For example, a resolution is “From now on I will always be on time” or the more realistic one “I will always leave the house 10 minutes earlier.” However, a resolution is much more about building discipline, rather than establishing a new way of doing things. Fasting is a great example of that – we make a sacrifice for a while to show our devotion to something, to build our character and humbleness, or to learn to resist temptation and build our personal resilience. It doesn’t matter so much what you give up, but why you give it up. You only need to break a resolution once and you failed. This is great if you want to practice your stamina but horrible if you want to accomplish lasting change in some other domain – change requires trial and error just as much as commitment. Resolutions may help us start or try out a new behaviour but what will make it stick is our ability to move on and stay with it after we fall back to old patterns.
Now, while a resolution is the type of thing that we need to consciously think about in order to do or not to do it, a habit is the default response we have to certain stimuli in our environment. Once it is established, we don’t think about it and execute it without any effort every time the context triggers us to do so. Habits exist because they simplify the work of our brains and help them focus on the things that are new and require our full attention, that’s why most habits appear without intention or awareness. Building new habits or losing ones that don’t serve us anymore requires clear intention, strong motivation, some discipline, support systems and consistency. However, once they are established, we don’t have to think about them anymore unless we choose to change them.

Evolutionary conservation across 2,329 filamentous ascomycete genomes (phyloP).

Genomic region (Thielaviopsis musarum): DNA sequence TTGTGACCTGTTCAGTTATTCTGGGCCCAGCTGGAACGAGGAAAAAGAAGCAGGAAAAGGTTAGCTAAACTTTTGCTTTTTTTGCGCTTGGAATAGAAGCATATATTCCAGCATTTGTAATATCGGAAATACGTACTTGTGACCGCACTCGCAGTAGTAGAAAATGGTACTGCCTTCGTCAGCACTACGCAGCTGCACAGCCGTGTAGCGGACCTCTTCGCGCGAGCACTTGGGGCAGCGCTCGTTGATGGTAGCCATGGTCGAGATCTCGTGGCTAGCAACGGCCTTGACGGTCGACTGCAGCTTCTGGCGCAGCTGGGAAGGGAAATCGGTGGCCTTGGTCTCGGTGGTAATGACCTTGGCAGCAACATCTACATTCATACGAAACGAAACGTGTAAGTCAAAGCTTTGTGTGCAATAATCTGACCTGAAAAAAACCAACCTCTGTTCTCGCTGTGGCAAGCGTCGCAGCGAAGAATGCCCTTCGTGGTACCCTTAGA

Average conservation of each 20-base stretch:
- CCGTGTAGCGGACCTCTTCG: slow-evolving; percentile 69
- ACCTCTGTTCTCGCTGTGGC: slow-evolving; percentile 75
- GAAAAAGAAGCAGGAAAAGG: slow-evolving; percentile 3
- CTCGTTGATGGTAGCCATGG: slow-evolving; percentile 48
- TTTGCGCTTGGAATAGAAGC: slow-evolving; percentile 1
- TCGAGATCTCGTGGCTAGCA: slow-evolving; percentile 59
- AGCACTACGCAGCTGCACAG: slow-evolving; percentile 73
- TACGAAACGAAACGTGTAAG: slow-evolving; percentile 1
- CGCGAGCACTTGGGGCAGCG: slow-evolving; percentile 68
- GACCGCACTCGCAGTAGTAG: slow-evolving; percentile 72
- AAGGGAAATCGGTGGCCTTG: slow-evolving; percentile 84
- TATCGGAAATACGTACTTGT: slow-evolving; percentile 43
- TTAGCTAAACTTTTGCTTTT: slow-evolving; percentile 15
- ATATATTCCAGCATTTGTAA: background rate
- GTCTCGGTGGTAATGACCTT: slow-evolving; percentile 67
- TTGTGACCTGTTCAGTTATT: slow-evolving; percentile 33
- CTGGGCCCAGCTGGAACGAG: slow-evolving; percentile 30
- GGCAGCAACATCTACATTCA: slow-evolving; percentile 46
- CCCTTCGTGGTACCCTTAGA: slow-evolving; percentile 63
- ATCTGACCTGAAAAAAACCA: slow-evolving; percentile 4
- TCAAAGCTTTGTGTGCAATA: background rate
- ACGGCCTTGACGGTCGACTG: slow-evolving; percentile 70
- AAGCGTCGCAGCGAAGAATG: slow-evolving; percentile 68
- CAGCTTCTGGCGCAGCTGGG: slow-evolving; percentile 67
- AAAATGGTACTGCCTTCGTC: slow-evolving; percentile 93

Even though habits and resolutions are important aspects of building a practice, they just teach us how to be consistent with simple actions. If we want to master a complex behaviour and apply it in various unpredictable contexts, we need to start building a practice. That means that we intentionally create a change in our behaviour. We commit to it, we build some new habits, and we learn how to grow, develop and innovate within the practice. For example, creating art with the intention to get better at it is a practice, drawing something every time we talk on the phone is a habit and it doesn’t necessarily lead to better drawings. Practices are also things like having quality conversations in a new language, maintaining a relationship or being innovative in your work.